Special teams are an often neglected segment of football which is ironic because it is so crucial to wins and losses. I hate to do this to you, gentle reader, but read this post I wrote in the aftermath of the 2014 LSU game. Poor special teams play gave LSU the ball in UK territory three times in the first half alone (not even mentioning a punt return for a TD). Those breakdowns are equivalent to turnovers. UK wasn't going to win that game regardless, but LSU's job became far simpler with the game out of hand, and UK having to ditch their game plan and play catch-up.
That's why special teams matter. A team must be solid at special teams to make the job more difficult on the opposing team. If UK averages 15 yards per punt return, that increases the pressure on the opponent's defense. If UK allows less than 5 yards per punt return, the opposing offense has even farther to go for good field position let alone a touchdown.
2015 Special Teams...Somewhat Better
UK's special teams in 2015 was ranked 72th overall last season, according to FEI. This is an improvement over 2014 when they finished the season ranked 93rd. The field goal teams had the highest rating, and the coverage units were slightly below average, but still improved from an admittably low bar.
High profile failures against Georgia and LSU in 2014 were replaced with high profile failures against Tennessee. Those events were frustrating but Cameron Sutton and Evan Berry were the best return men in the SEC last year, and made several teams look foolish. So it goes.
The return teams were a mixed bag, according to FEI. The kickoff return team's efficiency was ranked 54th in the country which was a big leap from the previous season; however, the punt return team was ranked 98th which was seven places lower than 2015. Kentucky was worse on punt returns.
Both return teams must improve in 2016 for the sake of field position.
2016 Special Teams Outlook
The special teams will presumably be better, but that's largely based on the athletes recruited by Stoops increasingly filling the roster. The quality of the second and third string is better than it was 4 years ago, for example, and it is those players will who will now participate on special teams for the most part.
The returners this year are currently unknown. The incoming freshmen will compete with the likes of JD Harmon, Sihiem King, and Ryan Timmons for return duties. The major area that needs improvement is the punt return team. This is difficult given that SEC teams feature punters that regularly put serious hang-time on their punts; however, UK needs to make the most of the opportunities they get. Make the first tackler miss and then make the most of what the blockers have set up.
What continues to be mildly concerning is UK's lack of a dedicated special teams coach. Now, to a certain extent UK proved last season that a dedicated special teams coordinator isn't necessary for improvement. You recruit enough athletes to stock your roster, your special teams will typically be pretty good. The issue of special team game-planning may not be as much an issue as the development of the kickers.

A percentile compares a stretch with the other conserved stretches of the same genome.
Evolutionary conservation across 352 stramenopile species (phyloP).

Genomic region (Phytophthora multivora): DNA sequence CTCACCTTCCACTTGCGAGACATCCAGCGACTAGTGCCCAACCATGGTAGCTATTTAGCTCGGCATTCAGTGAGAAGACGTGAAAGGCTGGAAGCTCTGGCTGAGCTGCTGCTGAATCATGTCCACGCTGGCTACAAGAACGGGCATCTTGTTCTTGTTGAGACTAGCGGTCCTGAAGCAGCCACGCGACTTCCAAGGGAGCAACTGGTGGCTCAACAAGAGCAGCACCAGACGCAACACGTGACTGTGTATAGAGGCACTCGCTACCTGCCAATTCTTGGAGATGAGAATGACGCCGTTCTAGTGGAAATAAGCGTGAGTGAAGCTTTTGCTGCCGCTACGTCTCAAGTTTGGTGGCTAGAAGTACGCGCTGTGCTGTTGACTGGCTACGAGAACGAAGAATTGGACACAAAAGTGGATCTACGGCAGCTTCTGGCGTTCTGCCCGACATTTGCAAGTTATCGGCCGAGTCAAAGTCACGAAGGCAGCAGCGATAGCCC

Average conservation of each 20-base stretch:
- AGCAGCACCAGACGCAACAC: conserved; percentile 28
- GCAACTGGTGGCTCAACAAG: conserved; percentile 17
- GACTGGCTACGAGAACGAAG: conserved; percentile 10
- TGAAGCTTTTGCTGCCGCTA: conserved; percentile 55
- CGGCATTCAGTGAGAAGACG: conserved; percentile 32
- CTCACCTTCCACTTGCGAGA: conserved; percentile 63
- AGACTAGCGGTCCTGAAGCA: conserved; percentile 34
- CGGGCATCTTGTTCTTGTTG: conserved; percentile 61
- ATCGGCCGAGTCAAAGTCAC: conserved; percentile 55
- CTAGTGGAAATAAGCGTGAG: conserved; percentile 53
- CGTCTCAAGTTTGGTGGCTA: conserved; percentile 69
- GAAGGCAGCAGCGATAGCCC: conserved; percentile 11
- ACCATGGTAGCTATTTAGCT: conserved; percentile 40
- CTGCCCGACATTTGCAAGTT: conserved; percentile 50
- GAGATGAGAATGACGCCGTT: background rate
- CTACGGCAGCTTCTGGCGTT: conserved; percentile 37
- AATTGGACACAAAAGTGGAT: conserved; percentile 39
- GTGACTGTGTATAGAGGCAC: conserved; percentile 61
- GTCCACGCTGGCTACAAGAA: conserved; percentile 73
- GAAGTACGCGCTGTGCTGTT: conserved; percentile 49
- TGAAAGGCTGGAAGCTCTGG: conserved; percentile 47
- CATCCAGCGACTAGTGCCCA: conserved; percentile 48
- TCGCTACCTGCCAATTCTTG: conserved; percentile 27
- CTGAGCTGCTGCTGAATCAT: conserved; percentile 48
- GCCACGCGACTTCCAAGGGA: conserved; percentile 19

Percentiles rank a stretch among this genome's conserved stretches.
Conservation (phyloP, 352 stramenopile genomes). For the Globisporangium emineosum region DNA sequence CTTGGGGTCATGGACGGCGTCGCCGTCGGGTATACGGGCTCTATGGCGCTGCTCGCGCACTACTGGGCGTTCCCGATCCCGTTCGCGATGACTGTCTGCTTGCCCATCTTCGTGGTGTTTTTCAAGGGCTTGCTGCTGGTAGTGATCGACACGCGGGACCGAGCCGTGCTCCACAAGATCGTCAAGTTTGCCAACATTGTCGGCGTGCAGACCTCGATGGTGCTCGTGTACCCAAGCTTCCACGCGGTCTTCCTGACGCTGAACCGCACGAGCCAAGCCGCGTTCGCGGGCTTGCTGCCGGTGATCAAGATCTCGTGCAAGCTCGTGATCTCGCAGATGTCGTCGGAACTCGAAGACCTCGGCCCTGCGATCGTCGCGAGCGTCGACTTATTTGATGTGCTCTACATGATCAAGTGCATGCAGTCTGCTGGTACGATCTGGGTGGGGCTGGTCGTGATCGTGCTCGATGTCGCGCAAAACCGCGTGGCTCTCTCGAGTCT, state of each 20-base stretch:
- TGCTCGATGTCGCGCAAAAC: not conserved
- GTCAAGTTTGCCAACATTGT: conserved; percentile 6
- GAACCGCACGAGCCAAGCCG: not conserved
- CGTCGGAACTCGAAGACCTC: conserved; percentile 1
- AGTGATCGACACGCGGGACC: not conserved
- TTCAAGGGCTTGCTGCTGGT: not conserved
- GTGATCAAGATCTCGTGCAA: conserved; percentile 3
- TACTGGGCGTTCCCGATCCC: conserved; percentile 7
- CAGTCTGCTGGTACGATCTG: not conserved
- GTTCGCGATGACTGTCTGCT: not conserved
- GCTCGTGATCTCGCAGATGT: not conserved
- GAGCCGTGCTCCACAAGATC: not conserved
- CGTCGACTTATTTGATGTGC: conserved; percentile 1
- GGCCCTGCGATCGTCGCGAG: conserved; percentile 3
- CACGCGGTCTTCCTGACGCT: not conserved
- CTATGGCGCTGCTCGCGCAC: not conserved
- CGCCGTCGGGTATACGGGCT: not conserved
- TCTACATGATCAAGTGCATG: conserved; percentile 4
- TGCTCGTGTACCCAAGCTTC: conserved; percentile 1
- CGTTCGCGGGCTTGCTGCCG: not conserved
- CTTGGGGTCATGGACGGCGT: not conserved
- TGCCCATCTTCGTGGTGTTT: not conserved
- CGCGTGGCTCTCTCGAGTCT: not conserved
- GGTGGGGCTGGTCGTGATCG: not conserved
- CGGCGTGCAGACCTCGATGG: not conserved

In any case, new linebacker coach Matt House will oversee special teams duties with the help of the other assistant coaches. House comes from Florida International which FEI ranks has having the 17th best special teams in 2015.
Austin MacGinnis - Place Kicker
MacGinnis was one of the handful of recruits Mark Stoops elected to keep after Joker's departure. That was somewhat surprising as the roster seemed to need as many non-kickers as possible. Further surprising was when MacGinnis was redshirted eliminating the argument that UK needed to take him because they had to have a kicker in 2013. It wasn't until 2014 that keeping MacGinnis on the roster made sense to the public.
That moment came at the Swamp when the redshirt freshman connected on a 51 yard field goal with UK down 17-20 in the fourth quarter to force overtime. He would finish the season making 80% of his field goals, and 100% of his extra points. That was third best in the SEC last season.
By this point, everyone knows MacGinnis kicks harder than a cassowary and has ice-cold veins. He was on several All-SEC Preseason teams. His presence was a luxury to the team, because if they can get within 45 yards of the endzone, the coaches are going to feel pretty good about walking away with at least three points.
Then he got injured. MacGinnis wasn't as effective last season making 76% of his field goals and 96% of his extra points. His ranking fell to the middle of the pack in the SEC. His unfortunate miss against Vanderbilt in the second half impacted a game where points came at a premium.
If healthy, MacGinnis will make UK a better team. In close games, MacGinnis may have a bigger impact on the season that most of the players on UK's roster.
The freshman will presumably be the starting punter this fall taking over for graduated Landon Foster. He'll need steely nerves as teams will target him if he displays hesitancy or slow technique on tape or in pregame warm-ups. It's premature to judge, but this could be a problem area given his youth. If he comes ready to play like MacGinnis then there shouldn't be any problems from a mental standpoint.
The coverage teams will likely be solid again in 2016, but UK will need more help from its return men. It's also very important that MacGinnis remain healthy and efficient. UK has averaged a little over two field goals per game the last two seasons. That almost translates to an extra six points, and MacGinnis' talent in part changes the math for Stoops' 4th down decisions.
Overall, UK needs stronger play from its special teams to improve field position. UK was terrible at field position last year. Better returns gift the offense better field position, and lock-solid coverage units give the defense more leeway.
In a season that has high stakes and slim margins, special teams will be critical.